“What I love the most about the work I’m doing this summer is how inspiring it is,” Tze said. “Not only am I spending every day finding ways to encourage distributional and procedural justice for renewable energy stakeholders, but I’m learning about myself in the process. I feel rejuvenated when I get to learn and challenge myself, and it’s absolutely incredible.”
Developing matching theory in linear algebra
Christopher Kunz, a senior in mathematics, is taking concepts from a recent intermediate abstract algebra class and exploring them beyond the classroom. The summer project aims to develop the theory of matching functions in the context of linear algebra.
“It is neat to see how sophisticated mathematical research builds off of topics learned in the classroom,” Kunz said. “Matching theory is a relatively new topic in mathematics, and a bit of information is known about it in group settings, which are very general algebraic structures. We are trying to create linear analogues of existing group setting theorems and prove them. We hope to have a paper published by the end of the summer.”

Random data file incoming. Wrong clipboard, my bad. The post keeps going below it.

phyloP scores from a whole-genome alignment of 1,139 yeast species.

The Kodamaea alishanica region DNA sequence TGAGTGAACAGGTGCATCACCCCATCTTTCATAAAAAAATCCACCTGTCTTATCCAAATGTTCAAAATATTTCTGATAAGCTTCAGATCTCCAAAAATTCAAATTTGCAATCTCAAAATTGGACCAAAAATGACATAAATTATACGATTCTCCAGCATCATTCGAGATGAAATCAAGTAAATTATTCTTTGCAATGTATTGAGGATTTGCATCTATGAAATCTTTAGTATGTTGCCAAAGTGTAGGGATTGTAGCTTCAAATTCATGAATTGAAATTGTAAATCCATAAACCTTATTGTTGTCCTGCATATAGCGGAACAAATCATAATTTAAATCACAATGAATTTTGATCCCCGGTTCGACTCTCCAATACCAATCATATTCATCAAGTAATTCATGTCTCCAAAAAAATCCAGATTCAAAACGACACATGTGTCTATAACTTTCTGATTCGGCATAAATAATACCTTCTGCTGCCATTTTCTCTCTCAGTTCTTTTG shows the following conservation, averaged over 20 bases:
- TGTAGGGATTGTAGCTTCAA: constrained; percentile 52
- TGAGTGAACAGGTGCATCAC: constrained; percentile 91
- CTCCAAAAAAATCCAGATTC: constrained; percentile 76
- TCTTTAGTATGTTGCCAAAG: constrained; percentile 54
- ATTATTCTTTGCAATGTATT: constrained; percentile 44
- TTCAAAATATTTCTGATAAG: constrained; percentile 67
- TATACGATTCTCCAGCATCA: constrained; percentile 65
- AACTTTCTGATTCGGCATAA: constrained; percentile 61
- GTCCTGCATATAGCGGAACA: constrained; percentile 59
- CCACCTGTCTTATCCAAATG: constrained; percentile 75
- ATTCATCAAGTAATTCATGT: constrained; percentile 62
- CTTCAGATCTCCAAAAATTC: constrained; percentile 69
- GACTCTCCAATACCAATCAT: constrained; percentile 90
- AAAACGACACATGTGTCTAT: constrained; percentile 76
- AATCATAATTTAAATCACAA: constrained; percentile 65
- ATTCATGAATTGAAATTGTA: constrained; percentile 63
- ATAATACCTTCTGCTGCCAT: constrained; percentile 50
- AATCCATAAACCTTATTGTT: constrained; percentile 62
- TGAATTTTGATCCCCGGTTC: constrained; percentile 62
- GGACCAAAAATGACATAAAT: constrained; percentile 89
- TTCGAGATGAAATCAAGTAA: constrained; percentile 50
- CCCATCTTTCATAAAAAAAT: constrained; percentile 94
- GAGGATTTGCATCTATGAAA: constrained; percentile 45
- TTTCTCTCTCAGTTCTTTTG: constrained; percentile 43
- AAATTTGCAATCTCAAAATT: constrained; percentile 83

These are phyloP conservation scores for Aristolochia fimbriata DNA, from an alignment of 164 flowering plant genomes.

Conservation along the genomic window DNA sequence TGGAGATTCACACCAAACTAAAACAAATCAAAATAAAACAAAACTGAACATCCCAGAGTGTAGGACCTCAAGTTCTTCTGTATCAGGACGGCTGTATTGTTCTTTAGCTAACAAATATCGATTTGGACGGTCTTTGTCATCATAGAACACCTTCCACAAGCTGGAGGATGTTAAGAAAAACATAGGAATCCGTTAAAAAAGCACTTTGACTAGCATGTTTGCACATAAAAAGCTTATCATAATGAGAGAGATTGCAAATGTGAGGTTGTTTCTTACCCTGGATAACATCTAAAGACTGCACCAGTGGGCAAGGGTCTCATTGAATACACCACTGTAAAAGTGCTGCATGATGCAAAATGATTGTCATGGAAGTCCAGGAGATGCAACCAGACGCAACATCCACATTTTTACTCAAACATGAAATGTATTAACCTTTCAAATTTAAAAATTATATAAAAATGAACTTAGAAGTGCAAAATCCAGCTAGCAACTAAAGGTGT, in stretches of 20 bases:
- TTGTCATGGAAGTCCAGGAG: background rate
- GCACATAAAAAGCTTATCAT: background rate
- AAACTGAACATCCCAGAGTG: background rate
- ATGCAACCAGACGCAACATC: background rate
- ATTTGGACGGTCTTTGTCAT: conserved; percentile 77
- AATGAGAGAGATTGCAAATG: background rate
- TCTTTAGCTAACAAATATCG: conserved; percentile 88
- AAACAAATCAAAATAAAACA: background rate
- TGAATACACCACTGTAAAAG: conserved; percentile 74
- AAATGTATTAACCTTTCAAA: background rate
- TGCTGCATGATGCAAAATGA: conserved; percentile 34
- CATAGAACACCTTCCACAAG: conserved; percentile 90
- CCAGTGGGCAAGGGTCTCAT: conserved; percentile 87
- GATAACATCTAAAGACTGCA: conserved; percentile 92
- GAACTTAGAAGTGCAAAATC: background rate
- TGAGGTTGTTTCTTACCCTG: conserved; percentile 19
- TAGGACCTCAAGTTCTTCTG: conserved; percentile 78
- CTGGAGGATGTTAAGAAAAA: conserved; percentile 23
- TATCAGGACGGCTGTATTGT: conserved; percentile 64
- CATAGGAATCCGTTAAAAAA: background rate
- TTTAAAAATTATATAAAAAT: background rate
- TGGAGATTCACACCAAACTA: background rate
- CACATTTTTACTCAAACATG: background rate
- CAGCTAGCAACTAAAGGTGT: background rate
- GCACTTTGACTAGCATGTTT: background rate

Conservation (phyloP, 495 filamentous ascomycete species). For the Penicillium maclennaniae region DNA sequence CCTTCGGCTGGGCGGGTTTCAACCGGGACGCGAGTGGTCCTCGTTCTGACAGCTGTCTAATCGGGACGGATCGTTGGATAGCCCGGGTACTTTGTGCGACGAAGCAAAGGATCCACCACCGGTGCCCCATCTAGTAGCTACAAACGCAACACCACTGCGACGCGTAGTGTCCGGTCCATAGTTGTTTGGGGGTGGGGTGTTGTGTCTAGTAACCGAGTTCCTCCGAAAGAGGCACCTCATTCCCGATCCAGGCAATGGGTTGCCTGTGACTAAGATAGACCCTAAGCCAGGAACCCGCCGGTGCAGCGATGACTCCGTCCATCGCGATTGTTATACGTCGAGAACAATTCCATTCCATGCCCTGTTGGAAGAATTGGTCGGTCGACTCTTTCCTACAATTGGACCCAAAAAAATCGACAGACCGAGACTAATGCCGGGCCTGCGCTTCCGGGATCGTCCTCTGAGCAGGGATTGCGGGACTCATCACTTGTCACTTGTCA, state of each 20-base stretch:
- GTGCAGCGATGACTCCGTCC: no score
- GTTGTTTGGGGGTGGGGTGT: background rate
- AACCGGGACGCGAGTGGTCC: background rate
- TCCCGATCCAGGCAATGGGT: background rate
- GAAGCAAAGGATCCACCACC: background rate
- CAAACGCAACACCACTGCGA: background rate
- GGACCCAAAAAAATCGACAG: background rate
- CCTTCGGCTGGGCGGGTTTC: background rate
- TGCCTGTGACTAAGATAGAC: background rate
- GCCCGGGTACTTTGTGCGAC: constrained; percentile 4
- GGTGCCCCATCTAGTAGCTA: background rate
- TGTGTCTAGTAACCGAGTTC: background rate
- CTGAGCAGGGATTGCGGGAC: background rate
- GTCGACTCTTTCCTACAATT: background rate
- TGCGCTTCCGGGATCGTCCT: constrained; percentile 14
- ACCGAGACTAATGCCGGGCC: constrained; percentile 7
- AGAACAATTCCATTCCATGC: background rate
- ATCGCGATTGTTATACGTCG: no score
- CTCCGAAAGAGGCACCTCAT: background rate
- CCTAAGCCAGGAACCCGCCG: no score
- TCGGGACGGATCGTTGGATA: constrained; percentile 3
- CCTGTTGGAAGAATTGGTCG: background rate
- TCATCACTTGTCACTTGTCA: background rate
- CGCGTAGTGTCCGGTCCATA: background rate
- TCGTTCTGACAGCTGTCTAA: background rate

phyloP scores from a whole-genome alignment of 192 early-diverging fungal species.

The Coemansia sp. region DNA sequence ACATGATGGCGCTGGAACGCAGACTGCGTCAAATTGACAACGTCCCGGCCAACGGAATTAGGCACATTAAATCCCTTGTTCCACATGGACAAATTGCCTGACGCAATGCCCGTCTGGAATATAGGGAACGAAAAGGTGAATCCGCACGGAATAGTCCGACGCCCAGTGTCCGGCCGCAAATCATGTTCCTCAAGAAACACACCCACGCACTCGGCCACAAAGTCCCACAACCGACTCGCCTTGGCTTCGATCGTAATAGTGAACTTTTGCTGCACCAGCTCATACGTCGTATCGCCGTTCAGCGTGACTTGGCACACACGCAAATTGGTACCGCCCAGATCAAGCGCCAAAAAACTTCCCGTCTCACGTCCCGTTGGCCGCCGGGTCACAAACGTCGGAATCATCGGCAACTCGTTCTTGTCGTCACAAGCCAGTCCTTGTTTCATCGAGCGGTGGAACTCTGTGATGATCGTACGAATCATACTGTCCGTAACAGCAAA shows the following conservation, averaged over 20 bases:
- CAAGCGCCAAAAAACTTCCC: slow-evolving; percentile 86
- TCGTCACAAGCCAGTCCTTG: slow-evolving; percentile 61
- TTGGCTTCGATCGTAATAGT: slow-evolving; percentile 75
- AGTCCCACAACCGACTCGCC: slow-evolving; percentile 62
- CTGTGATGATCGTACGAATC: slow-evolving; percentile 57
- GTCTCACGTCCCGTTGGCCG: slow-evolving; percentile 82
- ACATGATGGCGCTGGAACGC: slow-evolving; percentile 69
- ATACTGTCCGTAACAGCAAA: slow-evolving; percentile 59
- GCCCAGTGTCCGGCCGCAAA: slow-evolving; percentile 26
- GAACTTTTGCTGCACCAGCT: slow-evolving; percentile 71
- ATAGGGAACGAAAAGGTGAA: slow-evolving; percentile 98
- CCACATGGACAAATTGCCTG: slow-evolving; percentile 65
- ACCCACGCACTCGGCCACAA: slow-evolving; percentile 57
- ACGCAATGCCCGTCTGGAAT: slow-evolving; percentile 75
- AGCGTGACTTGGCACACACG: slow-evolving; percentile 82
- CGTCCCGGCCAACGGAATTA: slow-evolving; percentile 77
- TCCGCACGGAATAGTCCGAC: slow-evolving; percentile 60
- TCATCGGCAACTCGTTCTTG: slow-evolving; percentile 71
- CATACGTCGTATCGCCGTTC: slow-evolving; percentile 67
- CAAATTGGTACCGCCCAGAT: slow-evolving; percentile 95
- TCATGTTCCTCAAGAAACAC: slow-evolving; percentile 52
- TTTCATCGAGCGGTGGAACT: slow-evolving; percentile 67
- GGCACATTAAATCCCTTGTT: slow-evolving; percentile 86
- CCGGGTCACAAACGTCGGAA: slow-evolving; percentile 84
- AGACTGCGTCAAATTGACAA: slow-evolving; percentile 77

Harnessing machine learning for chemistry research
Alex Leffel, a chemistry senior, uses supercomputers to build a large database of highly accurate chemical data for transition metals.
“On top of getting important information about these elements out of the database, we are looking at how we can use new methods like machine learning to make how we conduct research and simulate molecules even more efficient and accurate,” he said.
As a computational chemist, Leffel said he enjoys using the high-performance computers at Iowa State and working with even larger supercomputers in Texas and California.
Understanding gene SERPINE1
Kristina Ly, a junior in biology, is adding to the understanding of the molecular basis of the effect of the gene SERPINE1. The lab where Ly works is developing a Drosophila melanogaster genetic model to observe effects related to eye development and the brain.
“Working alongside graduate students has helped me learn about a wide variety of other fields of science,” Ly said. “I also enjoyed having the hands-on experience because it gives a good insight on what actual researchers do daily. In addition, besides being taught during the school year, I get more time to spend on focusing and learning in depth about my research.”